The illusion of the no-cost service expansion

The illusion of the no-cost service expansion

Your service list. It does not cost you anything. So why not?

As long as these services are in line with your expertise, you keep multiplying all these "whats" that your firm can provide.

After all, if the markets are slow, and opportunity not-so-abundant, that seems like a smart thing to do.

When done right, you may even avoid a problem of all these services blurring your focus and weakening positioning. But that's not the point.

Here's the kicker — the thing is, the no-cost is an absolute illusion.

Before we get there, here's a story.

Because I didn't imagine it. It's all observation. (Yes, looking at you, kid!)

I'm chatting with a pal and visiting their website. Not a bad one. Nice copy here and there. It's giving me some good vibes. It's an established firm. A classic type of business. No innovation in the business model, and that's fine — for now.

I'm having a bit of a problem understanding their sweet spot and focus.

I arrive at services. And the list reminds me a credit roll following a blockbuster movie. OK, why not? It is perfectly logical to put all the "What's" they can produce putting to work their studio setup and infrastructure.

Or, is it?

Well, once you start thinking from a perspective of taking it a step further, the illusion bursts. Who's buying each of these services?

A quick look shows that it's at least a few groups of clients.

All of them with different needs, and each of them requiring a different game to be played.

It's not only about marketing these services — although that's a challenge on its own.

It's mastering each game separately.

It's having a process to guide the client through the engagement, instead of taking a rollercoaster, one brief at a time.

That's where the real cost comes in.

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It's like clothing. It's like watches.

The goods are physically the same, but the thing clients actually buy, change drastically depending on the context. The same watch can be a time measurement device, status, or adventure. B2C brands know it long time.

B2B service brands play a laggard's game.

So what's the real cost?

If for every service you offer, you take the client and generously put them on a driver seat (that's essentially what happens where you have no designed and tested process), you're paying with an absolute lack of predictability of these engagements. If you're charging for outcomes under a fixed model — you're jeopardizing your bottom line.

If you're charging inputs — well, not much loss, right?


Even if they pay every hour, your cost is leaving money on the table, leaving better clients at the door, and leaving better relationships out of your reach.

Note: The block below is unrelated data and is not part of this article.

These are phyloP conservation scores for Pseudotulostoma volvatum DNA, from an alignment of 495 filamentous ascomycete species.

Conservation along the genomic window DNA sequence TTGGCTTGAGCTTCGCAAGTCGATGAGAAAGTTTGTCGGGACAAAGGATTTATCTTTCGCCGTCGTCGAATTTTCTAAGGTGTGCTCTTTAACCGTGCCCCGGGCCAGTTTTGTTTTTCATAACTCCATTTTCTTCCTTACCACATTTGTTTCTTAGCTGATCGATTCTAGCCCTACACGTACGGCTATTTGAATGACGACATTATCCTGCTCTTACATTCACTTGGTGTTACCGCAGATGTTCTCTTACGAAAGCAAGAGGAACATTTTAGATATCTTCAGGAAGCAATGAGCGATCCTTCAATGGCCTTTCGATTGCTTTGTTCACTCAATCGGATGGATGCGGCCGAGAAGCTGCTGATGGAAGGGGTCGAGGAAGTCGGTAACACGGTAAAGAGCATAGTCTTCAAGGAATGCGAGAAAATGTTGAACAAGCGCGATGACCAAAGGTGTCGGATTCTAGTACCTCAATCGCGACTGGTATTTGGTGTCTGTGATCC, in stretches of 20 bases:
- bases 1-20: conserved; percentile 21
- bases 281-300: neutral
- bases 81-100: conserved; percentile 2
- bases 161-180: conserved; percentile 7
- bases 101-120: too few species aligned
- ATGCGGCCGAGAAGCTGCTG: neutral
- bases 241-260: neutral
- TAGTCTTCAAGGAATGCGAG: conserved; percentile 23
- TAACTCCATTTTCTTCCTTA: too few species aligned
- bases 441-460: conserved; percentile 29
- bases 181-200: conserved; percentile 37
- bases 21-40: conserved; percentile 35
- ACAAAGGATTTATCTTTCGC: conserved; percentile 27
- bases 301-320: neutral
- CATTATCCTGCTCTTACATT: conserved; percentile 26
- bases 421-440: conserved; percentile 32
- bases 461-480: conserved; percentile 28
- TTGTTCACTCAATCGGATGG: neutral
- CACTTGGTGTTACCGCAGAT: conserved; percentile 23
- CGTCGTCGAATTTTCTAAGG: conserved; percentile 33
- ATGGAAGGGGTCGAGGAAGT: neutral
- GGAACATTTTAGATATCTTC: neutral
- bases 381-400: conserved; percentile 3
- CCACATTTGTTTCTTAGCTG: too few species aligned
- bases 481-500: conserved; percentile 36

To put it straight, you're paying for it with your future.

OK, that's rough.

So here comes the empathy and compassion chapter.

Yes, I know you can't really see that. Maybe, because you have a comfy seat at your firm's board?

Yes, I know it seems to you, that you may need all these services. Maybe It's because you're lacking priority, courage or perspective to read your bottom line records and see a pattern in the noise. Not easy, if all you're seeing is your own data. Founders know what they know — and so they excel in blindness. Great founders know, what they don't know, and are smart enough to borrow someone else's eyes.

Yes, when the markets are a slow or standstill, it seems intuitive to broaden the offering. But it isn't.

I'm not advocating for having narrow list of services.

What I'm advocating for is having the service scope that makes sense for your business, provided that you mastered each of the games and are a confident driver of the engagement. Because that control translates 1:1 to profitability.

The only case where gambling makes sense is… when you own the house.

For the record — Yes, your case is absolutely unique. And no, you're not alone.

I've seen these problems over and over. Enough times to make service structure diagnostics and restructuring part of my offering.

OK, today's insight could have landed a bit rough.

But it's in good faith and will open your eyes for a better path.

So take your time to process it.

Stay prolific, and till the next one.

Thank you for reading Futurecrafting™. This post is public so feel free to share it.


Thinking bigger, seeing farther, making impact. Insights into building and evolving creative businesses and B2B brands. Coming at you from "the fast thinker", Patrick Kizny. #b2b #branding #marketing #creative